Best Practice Lamb Marking

Key Points

  • Hygiene is extremely important
  • Dock tails to the third palpable joint 
  • Vaccinate against common diseases

At lamb marking, using best practice guidelines, particularly when it comes to tail length, will have the best outcome for the lamb.

Lambs should be marked between 2-12 weeks of age which can be difficult to achieve in a mob that has an extended lambing period. Lambs that are marked less than 24 hours old have not had a long enough to mother up properly and lambs that are older than 6 months require anesthetic for mulesing and castration to be carried out. If castration is carried out using a knife make sure the knife is kept clean and sharp.

There are three acceptable methods of tail docking without anaesthesia which are cutting with a sharp knife, rubber rings or a gas flame heated searing iron or gas knife. There are two types of gas knives available to producers in Australia, the standard knife or the rotating anvil knife (or also known as the Te Pari knife). Both knives create a similar wound but the Te Pari knife stretches the wooly skin prior to cutting which results in bare areas on the dorsal of the tail and the tip of the tail. This leaves a greater bare area, where the wool would normally grow and be at risk of urine stain and dags.

When using a gas knife the temperature of the knife will have an impact. If the knife is too cold it will not cut through the tail in one motion and if the knife is too hot then the tail will be cut too quickly and not cauterise the tip of the tail, which can increase the amount of blood loss. On windy days a wind block may be required to help maintain the gas knife temperature.

Tail docking length is extremely important and often much debated amongst producers. Docking the tail too short can result in future problems by creating additional work for you and resulting in a poorer outcome for the sheep. A sheep uses its tail to deflect faeces, and in ewes urine away from its body which it can only do if the tail is left long enough. If the sheep is unable to do this, then the risk of flystrike to that sheep is increased significantly. Tails docked longer than the tip of the vulva or the third joint are more difficult to shear and crutch and are more susceptible to staining, dags and therefore flystrike.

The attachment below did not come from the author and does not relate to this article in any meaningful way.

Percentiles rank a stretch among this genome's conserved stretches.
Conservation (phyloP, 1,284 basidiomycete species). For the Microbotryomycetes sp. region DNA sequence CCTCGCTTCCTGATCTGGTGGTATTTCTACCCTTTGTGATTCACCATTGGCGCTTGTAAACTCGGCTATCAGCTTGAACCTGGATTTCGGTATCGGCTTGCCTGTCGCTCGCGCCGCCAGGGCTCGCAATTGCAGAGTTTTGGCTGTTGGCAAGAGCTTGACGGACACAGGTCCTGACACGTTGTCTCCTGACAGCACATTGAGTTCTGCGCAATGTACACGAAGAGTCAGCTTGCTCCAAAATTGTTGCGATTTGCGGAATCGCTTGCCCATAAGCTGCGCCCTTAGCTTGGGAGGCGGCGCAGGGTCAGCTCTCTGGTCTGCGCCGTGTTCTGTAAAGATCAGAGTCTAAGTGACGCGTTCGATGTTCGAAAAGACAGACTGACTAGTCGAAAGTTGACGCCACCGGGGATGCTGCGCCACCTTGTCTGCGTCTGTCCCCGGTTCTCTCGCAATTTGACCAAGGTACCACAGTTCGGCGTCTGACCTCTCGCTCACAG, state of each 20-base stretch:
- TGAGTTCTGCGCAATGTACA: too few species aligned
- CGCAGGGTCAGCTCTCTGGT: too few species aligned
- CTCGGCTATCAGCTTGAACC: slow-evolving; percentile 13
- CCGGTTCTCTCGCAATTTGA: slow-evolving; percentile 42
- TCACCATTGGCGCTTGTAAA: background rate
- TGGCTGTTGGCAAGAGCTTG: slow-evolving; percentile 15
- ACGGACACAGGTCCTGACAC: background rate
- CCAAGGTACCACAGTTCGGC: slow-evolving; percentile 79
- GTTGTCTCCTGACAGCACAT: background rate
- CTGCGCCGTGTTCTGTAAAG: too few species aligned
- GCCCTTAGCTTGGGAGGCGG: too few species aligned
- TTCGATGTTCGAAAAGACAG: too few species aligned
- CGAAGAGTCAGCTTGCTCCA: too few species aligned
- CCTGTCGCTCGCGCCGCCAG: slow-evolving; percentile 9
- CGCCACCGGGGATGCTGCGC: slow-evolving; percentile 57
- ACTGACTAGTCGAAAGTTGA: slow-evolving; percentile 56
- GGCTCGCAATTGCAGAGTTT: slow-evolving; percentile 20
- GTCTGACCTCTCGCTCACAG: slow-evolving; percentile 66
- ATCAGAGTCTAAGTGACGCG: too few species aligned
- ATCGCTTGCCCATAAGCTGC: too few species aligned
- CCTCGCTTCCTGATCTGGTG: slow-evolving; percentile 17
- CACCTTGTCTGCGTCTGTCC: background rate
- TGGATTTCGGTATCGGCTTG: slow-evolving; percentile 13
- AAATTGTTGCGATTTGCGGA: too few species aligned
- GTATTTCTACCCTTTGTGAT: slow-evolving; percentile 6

Tails that are docked too short can result in other problems such as increased vulva cancers in ewes, increased rectal prolapse due to damage of the muscle and nerves around the anus, and there is some evidence to suggest that there may be increased vaginal prolapse as well. If you are buying young sheep be aware of buying sheep with the tails docked too short as you potentially could be purchasing in problems. To achieve ideal tail length lambs should be docked at the third palpable joint or to the tip of the vulva in ewe lambs.

Lambs should be vaccinated with at least a 3 in 1 or 6 in 1 vaccine. Lambs need to be protected against common problems including pulpy kidney (enterotoxaemia), cheesy gland and tetanus which 3 in 1 will cover. The marking vaccination will only give protection for 4-6 weeks so a second injection is needed; weaning is a good time for this second vaccination. An annual booster is required each year and ideally for breeding ewes should be given 1 month prior to lambing to help provide immunity to the lamb. If lambs are to enter a high risk situation that predisposes them to pulp kidney, such as grain feeding or lush pastures, then a booster should be given 2 weeks before exposure. Ear tags, ear marks or NLIS ear tags should be applied as per your farm management.

For further details contact your Livestock consultant or veterinarian.

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